Another thing you might find interesting as a lower level rider is how to apply the legs without hands and hands without legs principle. If you want to make a downward transition say trot to walk you go smaller on your seat. Now if your horse pushes his nose out when you want to make the transition and goes against the bit you do not use hand and leg simultaneously. You simply do not make the transition at all but move forward again (just leg no hand). Repeat until the horse stops pushing against the bit (this means your horse is thinking forward and is staying more active) and then make the transition to walk. I hope this makes sense and I also hope I have used the correct English terminology, if not feel free to ask.

  2. Shannon says:

    I’ve always been taught that the tempo of the gait should remain the same through the lengthenings or extensions, that if you were to close your eyes and listen, you should not be able to tell when the horse lengthened and came back. In order to accomplish this, the horse’s legs would need to move faster at the extended gaits because they are traveling farther, perhaps this is what the rider means by “faster strides”?

    I was also taught to ride the circles as a series of turns, as opposed to one smooth circle. So, you apply the aids for a turn, release, and apply aids again in quick succession, creating the appearance of a smooth circle. You “pulse” the aids, rather than applying them constantly. This keeps the horse from becoming dead to the aids and allows for any minor corrections in bend and balance that you may need.

  3. Sian says:

    Ooo, interesting. Love the description of pulsing the aids on a circle – much more accurate way to describe it. Turn – good – turn – good – turn- good.

    On the faster strides I like the theory but the legs aren’t travelling faster. In trot and canter the extra ground-covering distance is primarily made up in the suspension, not by the legs travelling further. Hence the need for all that muscle to create a higher suspension phase. The legs do swing through during the suspension phase creating a larger over-reach in trot, but that’s why stride duration increases. The pendulum still swings at the same rate.

    • Shannon says:

      Ack! I was not taking into account the moment of suspension. I was never that good at physics anyway, even though I had to take it twice at University (haha). I suspect the writer of this report did just as well in physics as I did!

      Also, I should clarify on the “pulsing” of aids: I pulse the driving aids, seat and leg. The passive aids, my shoulders and head, always remain turned in to the direction of travel.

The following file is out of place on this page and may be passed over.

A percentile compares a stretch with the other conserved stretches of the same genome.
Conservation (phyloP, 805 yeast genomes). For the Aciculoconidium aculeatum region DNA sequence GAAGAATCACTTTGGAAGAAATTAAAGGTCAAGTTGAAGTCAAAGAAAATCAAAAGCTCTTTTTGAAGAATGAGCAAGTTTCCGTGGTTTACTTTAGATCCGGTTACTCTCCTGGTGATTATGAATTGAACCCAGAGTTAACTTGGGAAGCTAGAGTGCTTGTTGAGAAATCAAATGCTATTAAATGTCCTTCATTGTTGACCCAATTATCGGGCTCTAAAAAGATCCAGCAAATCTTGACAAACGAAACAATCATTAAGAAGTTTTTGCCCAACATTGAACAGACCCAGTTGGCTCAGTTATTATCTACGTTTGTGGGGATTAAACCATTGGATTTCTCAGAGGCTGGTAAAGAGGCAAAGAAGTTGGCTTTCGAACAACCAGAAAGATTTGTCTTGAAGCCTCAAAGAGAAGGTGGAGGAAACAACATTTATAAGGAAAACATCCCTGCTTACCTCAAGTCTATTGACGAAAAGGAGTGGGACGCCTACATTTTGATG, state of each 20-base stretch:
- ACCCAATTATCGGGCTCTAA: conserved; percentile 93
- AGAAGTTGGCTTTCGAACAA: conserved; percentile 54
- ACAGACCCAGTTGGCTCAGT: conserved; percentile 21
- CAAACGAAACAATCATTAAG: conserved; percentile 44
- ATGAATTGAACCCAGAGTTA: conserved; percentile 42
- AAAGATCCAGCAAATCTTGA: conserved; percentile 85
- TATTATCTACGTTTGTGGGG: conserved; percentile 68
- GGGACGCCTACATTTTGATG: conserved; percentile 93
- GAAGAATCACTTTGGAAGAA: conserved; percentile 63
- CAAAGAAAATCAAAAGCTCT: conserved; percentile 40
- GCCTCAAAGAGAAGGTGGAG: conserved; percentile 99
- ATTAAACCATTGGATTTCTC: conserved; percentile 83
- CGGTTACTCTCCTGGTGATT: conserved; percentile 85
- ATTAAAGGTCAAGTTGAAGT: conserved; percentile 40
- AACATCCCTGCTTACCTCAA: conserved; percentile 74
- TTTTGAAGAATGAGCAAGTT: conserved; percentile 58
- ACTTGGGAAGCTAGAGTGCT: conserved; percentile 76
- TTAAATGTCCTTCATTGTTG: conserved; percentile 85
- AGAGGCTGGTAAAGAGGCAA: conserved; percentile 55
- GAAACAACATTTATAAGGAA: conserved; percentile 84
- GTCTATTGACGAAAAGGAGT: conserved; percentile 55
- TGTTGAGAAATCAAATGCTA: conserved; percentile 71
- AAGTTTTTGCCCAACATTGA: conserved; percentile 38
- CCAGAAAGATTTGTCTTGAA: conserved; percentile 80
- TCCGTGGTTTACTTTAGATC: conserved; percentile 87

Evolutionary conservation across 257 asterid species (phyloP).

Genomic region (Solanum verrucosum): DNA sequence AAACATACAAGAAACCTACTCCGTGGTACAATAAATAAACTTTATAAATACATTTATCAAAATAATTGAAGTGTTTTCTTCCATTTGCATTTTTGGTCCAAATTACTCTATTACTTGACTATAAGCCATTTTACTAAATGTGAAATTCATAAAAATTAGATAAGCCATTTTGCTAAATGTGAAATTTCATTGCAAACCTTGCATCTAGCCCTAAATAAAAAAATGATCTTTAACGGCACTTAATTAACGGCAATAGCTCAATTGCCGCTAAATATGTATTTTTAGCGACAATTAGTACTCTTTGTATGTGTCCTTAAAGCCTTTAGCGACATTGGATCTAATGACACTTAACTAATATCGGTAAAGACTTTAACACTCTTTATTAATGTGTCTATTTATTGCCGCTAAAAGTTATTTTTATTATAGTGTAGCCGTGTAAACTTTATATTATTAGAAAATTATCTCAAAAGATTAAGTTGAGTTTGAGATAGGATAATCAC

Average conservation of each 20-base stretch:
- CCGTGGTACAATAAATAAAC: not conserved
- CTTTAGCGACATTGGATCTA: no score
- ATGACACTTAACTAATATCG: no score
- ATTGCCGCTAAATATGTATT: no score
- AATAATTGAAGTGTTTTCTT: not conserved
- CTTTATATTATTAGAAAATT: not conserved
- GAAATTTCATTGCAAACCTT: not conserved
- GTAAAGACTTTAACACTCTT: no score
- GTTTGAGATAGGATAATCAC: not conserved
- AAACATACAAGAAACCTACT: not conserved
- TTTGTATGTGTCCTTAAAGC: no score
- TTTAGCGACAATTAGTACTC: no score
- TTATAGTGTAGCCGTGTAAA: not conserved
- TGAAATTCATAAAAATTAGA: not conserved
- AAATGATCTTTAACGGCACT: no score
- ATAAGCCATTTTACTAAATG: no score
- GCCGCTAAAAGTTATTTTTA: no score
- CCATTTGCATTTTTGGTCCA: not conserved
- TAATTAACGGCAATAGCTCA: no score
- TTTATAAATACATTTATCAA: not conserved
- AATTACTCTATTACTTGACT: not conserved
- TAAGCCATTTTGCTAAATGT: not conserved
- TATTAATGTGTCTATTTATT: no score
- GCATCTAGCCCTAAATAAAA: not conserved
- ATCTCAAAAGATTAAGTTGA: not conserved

4. Theoretically, if you are riding the horse on a circle and you take the aid off, the horse should simply go straight. The pulsing would need to match the stride to get the horse to step into the curve with his inside hind leg so as it comes forward, you would apply the aid. I like that pulsing description too.

    Going to “chew” on the tempo concepts for a while. Another really good post with lots to think about.

  5. Katie says:

    The USDF defines tempo as the “rate of repetition of the rhythm, the strides or of the emphasized beats — beats per minute, as may be measured by a metronome.” The USDF glossary makes mention of the fact that “tempo” is historically often used in Europe to denote what the USDF defines as Pace. From the USDF glossary comes this definition of Pace:
    1a. Named variation(s) within a gait…characterized by a given length of stride as well as by other attributes listed under the individual definitions of the various paces.
    b. MPM within a gait as determined by stride length while maintaining essentially the same tempo.
    2a. Gait in which the lateral pairs of legs move in unison (not a dressage gait).
    In its definition of Pace, the USDF makes mention of the fact that the FEI uses the term “Pace” synonymously with “Gait” and uses “Variation” to refer to the concept of Pace [definition 1a.] as defined by the USDF.

    The USDF defines rhythm as “the recurring characteristic sequence and timing of footfalls and phases of a given gait. For purposes of dressage, the only correct rhythms are those of the pure walk, trot, and canter, and reinback and piaffe…
    Note 1: “Rhythm” is sometimes used mistakenly to mean “tempo [rate of repetition of the rhythm”…
    Note 2: In English, there is no one term that covers both the rhythm [as defined above] and the tempo, as does the term “Takt” in German. This has caused confusion because “Takt” has commonly been translated as rhythm…

    I also found myself hiccuping when I came to the phrase “classic changes of stride length and tempo exercises used to reinforce this” — the “this” I take to be the horse carrying itself without continuous aids from the rider. What I find troubling is the application of the world “classic” in this context. I believe that exercises involving variations of tempo within the gait are rather contemporary — certainly popular but not what I would call classic. I can’t think of any classic texts that recommend playing with tempo within the gait. The same tempo was to be maintained, for example, in the working, medium and extended trot, while the amplitude of the strides changed, and cadence was developed in the “school trot.”

    If, as you say, medium and extended trots have a slower stride frequency (rhythm), where does that leave us with the FEI Dressage Rules? Currently, Article 404 states that “The quality of the trot is judged by general impression…this quality originates from a supple back and well-engaged hindquarters and by the ability to maintain the same rhythm and natural balance with all variations of the trot…The following trots are recognized: Working trot, Lengthening of Steps, Collected trot, Medium trot and Extended trot.

    • Sian says:

      Argh, you’re right there is a British/ American confusion here. I’ll do some quick editing to make the article less ambiguous! Thanks for pointing that out, I’ll leave this comment intact, but hopefully it won’t match with the article any more.

      Your last couple of points are interesting. As to whether tempo changes are classic, and how well the FEI rules/guidelines matches what we’re looking for as judges in a literal sense, as opposed to in appearance, both merit their own articles.